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The Patriots ended Sunday’s loss with all three 2nd half timeouts in hand. What happened?

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By not calling timeouts, Bill Belichick cost the Patriots a 30% chance to win on Sunday

Carolina Panthers v New England Patriots Photo by Jim Rogash/Getty Images

Late in the 4th quarter, Cam Newton and the Panthers were marching down the field in a tied game, looking for the game winning field goal. Aided by a ticky-tacky, but ultimately correct penalty for hands to the face by Stephon Gilmore, the Patriots were unable to generate a stop, and the Panthers kicked a 48 yard field goal as time expired, giving them a 33-30 win on the road.

But how did the Patriots let that field goal end the game with no time remaining? If they had used their timeouts correctly, they would have had an opportunity to get the ball back with a stop.

The crucial play begins on the Panthers’ final 1st down at the Patriots’ 34 yard line. Patrick Chung had just committed a ticky-tacky and ultimately incorrect penalty for defensive holding away from the running play.

1st and 10 at NE 34

(0:41 - 4th) (Shotgun) C.Newton up the middle to NE 31 for 3 yards (T.Flowers).

After this play, the Patriots didn’t call any timeouts, and the next play the Panthers ran had the game clock at 0:04. Given the math of the situation, that decision was completely unacceptable.

Game scenario if the Patriots called all of their timeouts

The Patriots could have called their 1st timeout immediately after Newton was tackled at 0:41 and faced the Panthers with a 2nd and 7 on the 31. If the Patriots then stopped the Panthers on their running plays on 2nd and 3rd down the Patriots could have forced a field goal with about 30 seconds left, assuming 5-7 seconds per play. Add 5 seconds for the field goal attempt and the Patriots would have had the ball back with about 25 seconds left on the 25, with no timeouts. Obviously, those odds are not great, but it would have at least given the Patriots a shot at winning, especially considering the fact that the Panthers’ defense had given up 14 points and 124 yards over the Patriots’ last 2 possessions. They had lost Kurt Coleman, Mario Addison and Vernon Butler to injuries earlier in the day.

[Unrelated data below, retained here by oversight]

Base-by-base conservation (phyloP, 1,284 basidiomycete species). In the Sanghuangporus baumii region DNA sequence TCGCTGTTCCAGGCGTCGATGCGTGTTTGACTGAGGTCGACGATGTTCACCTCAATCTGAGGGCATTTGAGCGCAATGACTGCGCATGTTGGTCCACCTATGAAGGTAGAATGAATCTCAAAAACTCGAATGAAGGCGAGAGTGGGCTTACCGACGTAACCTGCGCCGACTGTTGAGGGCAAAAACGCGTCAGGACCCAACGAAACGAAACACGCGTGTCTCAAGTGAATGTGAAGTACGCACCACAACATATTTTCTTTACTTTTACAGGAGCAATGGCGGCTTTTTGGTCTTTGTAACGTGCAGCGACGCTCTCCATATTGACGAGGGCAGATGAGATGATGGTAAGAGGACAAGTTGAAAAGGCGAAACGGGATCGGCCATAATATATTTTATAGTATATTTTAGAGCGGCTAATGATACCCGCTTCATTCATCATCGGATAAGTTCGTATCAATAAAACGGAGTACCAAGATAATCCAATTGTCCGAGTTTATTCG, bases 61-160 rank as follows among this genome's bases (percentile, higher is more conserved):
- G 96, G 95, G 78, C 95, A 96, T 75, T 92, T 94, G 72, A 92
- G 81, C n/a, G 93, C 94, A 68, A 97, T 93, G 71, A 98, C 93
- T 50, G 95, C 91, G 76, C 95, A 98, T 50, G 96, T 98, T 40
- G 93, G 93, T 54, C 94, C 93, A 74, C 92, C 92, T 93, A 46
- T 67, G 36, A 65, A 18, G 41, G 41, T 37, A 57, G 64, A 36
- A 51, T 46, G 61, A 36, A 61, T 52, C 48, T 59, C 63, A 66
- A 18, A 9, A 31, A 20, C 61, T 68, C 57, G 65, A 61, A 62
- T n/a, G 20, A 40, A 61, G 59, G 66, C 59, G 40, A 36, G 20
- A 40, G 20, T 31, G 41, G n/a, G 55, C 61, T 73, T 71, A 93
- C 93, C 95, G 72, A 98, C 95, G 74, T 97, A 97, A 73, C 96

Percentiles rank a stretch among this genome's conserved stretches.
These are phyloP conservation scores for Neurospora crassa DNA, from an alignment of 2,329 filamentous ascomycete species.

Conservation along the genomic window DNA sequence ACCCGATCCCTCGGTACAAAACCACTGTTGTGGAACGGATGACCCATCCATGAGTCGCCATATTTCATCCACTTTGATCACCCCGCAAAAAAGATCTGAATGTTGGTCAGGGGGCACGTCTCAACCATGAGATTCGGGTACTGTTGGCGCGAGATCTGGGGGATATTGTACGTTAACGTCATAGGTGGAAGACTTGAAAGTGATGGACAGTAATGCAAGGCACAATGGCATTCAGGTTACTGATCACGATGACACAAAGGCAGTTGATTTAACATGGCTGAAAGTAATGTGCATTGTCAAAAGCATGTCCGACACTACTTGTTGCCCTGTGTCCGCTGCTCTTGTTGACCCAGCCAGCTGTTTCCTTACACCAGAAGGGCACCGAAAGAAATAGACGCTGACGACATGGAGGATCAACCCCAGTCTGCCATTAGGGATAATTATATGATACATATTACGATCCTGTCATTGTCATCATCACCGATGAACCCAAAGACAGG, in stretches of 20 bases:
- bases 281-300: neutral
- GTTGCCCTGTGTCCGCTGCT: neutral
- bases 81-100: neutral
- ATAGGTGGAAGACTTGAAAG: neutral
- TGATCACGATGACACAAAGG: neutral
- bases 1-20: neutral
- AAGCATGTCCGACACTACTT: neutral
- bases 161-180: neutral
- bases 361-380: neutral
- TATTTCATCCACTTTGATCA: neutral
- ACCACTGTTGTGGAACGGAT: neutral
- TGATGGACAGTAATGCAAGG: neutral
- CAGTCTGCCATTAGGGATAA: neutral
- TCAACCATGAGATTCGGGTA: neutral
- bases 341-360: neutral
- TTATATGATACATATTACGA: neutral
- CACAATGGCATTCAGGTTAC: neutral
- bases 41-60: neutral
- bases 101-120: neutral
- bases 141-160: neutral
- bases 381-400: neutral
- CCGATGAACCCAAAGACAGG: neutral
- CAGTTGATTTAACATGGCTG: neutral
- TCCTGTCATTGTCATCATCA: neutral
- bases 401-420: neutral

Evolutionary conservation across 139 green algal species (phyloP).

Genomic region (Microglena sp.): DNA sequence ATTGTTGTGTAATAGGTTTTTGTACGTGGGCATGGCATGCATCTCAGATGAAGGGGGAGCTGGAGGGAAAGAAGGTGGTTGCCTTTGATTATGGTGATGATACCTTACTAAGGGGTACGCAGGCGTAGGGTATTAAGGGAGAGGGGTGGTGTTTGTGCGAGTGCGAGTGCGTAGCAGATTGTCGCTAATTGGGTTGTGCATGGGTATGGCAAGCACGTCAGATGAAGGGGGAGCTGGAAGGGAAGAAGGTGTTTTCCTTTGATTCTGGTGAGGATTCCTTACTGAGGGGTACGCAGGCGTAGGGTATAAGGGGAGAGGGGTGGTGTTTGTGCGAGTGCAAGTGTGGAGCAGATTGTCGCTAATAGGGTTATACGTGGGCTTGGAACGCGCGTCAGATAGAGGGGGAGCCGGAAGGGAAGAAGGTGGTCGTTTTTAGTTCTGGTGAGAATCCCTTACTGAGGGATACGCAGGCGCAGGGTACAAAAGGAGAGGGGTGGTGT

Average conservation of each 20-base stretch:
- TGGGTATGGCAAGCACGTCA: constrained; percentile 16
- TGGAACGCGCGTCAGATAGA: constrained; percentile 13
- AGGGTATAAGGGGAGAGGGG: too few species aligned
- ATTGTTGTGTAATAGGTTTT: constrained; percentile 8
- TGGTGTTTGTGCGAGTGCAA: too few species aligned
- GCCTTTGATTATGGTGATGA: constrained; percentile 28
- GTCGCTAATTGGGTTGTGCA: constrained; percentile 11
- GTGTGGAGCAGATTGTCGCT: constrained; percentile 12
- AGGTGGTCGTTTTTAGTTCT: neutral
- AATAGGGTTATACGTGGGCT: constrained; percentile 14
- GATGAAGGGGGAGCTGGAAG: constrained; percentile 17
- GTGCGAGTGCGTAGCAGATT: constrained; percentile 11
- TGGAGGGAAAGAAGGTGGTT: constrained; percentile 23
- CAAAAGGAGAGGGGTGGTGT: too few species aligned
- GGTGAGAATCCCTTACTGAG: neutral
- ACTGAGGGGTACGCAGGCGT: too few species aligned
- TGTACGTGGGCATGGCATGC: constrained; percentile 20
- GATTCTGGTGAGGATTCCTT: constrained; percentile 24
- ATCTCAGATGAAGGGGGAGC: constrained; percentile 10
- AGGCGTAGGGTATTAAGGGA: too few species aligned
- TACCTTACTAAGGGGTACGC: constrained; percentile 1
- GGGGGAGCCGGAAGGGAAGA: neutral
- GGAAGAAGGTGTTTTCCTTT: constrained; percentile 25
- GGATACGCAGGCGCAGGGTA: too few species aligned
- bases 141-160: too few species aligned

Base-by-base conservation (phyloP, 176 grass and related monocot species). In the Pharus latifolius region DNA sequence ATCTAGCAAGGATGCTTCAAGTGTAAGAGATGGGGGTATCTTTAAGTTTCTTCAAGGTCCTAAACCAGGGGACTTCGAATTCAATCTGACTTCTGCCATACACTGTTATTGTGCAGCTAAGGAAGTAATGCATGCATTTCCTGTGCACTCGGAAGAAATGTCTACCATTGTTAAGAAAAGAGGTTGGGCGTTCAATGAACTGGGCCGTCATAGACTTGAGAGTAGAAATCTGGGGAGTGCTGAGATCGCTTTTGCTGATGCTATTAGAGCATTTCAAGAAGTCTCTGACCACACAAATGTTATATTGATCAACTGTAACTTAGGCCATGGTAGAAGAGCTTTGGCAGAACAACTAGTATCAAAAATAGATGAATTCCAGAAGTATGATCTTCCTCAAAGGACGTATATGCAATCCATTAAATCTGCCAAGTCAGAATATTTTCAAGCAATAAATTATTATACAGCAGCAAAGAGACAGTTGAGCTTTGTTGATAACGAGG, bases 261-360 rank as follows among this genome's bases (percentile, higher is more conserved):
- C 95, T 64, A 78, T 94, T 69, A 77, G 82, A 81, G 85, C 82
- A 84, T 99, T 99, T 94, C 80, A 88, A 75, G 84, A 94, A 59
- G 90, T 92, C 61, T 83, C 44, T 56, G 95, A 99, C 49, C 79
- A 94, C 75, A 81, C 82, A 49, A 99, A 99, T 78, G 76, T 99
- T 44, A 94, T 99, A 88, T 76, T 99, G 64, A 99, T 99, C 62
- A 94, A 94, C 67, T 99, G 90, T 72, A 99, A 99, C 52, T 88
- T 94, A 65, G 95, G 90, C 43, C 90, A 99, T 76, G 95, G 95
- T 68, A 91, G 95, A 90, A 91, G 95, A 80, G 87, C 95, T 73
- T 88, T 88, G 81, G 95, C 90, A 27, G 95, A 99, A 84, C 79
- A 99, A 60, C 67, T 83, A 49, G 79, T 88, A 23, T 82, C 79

The Win Expectancy chart reflects Belichick’s error. After that 1st and 10 run by Newton with 41 seconds left, the Patriots had a 31.0% win expectancy according to Pro Football reference. After Newton’s 1 yard run that centered the ball with 4 seconds left, the Patriots’ had a 0.3% win expectancy. Belichick literally cost the team over 30% win expectancy by not calling a timeout, which is basically unheard of for a decision that doesn’t involve a play being run.

Here are all of the pitfalls the Panthers could have fallen into if the Patriots had correctly called their timeouts.

  • Jonathan Stewart could have fumbled like he did earlier in the game after a well timed punch by Trey Flowers. There is precedent for this happening, with the Patriots forcing late 4th quarter fumbles by Ryan Williams in their game against the Cardinals in 2012 and Kenyon Barner in their 2015 game against the Eagles.